Nursing is a rewarding and versatile job with no shortage of opportunities for growth and advancement. Becoming a registered nurse in itself is a huge achievement, but specializing in a field of healthcare best suited to your talents and motivations is an excellent way to build a satisfying and successful career. Whether you’re a trained nurse thinking about advancing your career or are simply considering a career in nursing, these are a few of the many interesting avenues to explore when it comes to choosing a specialty.
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Family Nurse Practitioner
To become a Family Nurse Practitioner, you will first need to qualify as a registered nurse, and from there you can pursue further education from an institute that specializes in the advancement of registered nurses.
Family Nurse Practitioners (FNPs) are highly qualified professionals who work within their communities, providing care to their patients from birth to old age. As they may become a primary healthcare provider to some people for many years, this gives FNPs a unique relationship with their patients an insight that other healthcare professionals would not have, often allowing them to make more accurate diagnoses or offer more appropriate treatment.
FNPs have the option to work within a doctor’s office, clinic, hospital, school, or even as a private practitioner. Because of their high level of training, FNPs often have the option to advance further as administrators or even healthcare policymakers. These are just some of the significant draws of training and practicing as an FNP, but for a comprehensive outline of all the benefits, click here.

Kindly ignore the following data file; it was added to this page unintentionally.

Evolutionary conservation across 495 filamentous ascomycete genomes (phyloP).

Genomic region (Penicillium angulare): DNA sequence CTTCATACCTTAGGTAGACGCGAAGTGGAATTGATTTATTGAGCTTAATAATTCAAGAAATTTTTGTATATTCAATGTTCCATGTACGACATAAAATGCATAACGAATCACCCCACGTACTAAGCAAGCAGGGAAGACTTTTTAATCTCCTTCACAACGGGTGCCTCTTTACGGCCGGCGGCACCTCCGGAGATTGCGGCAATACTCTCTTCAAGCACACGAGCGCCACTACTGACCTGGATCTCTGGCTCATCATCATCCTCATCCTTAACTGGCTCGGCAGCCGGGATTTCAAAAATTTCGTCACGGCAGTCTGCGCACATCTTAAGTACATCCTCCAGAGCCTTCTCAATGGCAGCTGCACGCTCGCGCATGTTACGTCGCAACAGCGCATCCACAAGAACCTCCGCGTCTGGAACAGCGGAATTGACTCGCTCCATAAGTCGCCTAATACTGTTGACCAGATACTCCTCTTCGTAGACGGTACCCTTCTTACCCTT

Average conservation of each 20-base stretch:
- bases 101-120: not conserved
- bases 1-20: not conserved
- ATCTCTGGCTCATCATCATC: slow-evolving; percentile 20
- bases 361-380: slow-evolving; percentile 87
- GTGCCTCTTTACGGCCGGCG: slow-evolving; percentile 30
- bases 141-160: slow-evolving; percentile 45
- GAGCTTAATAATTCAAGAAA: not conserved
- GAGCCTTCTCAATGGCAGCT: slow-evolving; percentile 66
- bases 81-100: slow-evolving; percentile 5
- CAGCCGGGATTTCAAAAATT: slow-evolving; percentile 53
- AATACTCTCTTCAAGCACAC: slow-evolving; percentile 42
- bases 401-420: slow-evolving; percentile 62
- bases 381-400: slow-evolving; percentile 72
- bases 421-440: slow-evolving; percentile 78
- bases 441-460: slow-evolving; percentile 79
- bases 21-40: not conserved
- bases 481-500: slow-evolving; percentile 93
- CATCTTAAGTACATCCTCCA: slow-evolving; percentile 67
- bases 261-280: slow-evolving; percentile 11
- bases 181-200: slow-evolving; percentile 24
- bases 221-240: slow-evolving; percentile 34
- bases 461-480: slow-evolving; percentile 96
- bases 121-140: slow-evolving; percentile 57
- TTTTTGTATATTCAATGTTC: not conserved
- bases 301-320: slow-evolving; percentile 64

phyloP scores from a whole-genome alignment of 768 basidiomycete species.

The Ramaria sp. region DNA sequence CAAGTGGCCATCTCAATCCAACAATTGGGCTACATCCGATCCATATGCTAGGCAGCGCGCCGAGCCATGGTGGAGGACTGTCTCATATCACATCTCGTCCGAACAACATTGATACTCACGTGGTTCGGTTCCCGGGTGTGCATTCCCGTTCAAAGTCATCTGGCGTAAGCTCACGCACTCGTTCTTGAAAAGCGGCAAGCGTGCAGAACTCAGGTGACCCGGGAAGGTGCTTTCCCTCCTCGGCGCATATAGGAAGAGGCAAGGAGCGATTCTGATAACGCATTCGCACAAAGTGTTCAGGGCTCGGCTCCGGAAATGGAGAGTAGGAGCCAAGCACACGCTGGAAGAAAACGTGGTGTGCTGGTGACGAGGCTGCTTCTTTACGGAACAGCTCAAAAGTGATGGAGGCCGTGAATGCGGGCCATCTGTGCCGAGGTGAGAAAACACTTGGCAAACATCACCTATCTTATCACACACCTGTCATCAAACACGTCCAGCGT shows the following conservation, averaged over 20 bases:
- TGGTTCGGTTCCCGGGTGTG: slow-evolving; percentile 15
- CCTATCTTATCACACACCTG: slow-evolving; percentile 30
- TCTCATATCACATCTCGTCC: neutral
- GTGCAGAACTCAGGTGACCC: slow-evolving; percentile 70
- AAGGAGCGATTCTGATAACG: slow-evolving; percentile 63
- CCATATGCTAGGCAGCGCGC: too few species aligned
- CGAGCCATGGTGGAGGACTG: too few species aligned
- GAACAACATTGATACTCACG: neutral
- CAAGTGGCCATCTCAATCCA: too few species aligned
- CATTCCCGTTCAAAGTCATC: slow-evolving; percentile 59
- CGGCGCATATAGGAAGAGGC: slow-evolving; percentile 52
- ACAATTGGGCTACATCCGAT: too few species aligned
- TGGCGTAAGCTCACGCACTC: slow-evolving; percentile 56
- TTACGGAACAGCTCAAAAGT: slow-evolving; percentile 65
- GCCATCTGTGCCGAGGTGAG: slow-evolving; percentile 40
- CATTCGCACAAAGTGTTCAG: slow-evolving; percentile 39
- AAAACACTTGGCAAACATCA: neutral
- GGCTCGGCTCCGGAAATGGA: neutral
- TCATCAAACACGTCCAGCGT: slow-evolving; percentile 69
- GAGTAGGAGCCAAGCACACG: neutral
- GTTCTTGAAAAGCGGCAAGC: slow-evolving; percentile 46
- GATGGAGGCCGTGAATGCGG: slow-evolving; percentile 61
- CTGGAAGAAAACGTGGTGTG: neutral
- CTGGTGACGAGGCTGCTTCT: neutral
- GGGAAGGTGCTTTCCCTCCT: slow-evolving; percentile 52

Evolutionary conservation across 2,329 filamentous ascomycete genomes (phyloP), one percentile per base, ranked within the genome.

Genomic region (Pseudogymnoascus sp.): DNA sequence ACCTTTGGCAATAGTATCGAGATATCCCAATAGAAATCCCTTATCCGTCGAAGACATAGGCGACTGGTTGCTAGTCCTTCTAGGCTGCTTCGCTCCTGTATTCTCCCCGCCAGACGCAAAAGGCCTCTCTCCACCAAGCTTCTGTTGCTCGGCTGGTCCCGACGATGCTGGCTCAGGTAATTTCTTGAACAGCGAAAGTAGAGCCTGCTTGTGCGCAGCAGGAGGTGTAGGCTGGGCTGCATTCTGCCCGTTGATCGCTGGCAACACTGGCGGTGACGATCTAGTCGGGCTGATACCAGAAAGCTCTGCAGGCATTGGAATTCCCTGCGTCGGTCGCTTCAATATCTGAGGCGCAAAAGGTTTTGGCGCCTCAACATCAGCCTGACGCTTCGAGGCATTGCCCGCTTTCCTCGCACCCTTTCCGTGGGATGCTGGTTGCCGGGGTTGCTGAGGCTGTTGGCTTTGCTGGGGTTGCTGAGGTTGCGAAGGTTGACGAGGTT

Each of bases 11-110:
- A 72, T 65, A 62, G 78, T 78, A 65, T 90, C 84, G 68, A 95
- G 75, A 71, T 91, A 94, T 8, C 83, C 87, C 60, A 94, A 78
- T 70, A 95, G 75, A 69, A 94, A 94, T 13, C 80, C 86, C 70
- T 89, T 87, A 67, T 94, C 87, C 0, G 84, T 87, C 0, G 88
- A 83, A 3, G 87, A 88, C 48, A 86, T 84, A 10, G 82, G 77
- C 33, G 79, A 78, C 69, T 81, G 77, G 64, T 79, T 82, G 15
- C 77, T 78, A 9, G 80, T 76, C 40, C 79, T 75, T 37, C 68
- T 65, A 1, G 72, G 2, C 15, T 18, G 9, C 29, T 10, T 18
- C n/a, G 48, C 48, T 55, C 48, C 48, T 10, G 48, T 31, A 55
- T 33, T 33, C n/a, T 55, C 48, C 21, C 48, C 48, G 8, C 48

Legal Nurse Consultant
This is another career path that calls for a previous qualification as a registered nurse, and while it’s not necessarily a requirement, most aspiring consultants will seek a further specialty qualification or an advanced degree for better job prospects.
A Legal Nurse Consultant (LNC) is a healthcare professional with a background in nursing who gives legal testimony based on their medical expertise. LNCs are hired to analyze all details given of the care and treatments provided in medical litigation, such as malpractice or injury lawsuits. They make informed assessments of the standards of care and adherence to best practices and share their medical opinions to help legal professionals resolve disputes. LNCs can work in a variety of settings, from law firms and insurance companies to hospitals and clinics, or may even practice independently.
A role as an LNC allows nursing professionals to use their considerable knowledge to bridge the gap between legal and medical fields, and has the potential to be a dynamic and interesting career.
Emergency Room Nurse
An ER nurse is responsible for the rapid assessment and triaging of patients as they are admitted to the hospital. Registered nurses can apply directly to hospitals as soon as they are qualified, with no further study required.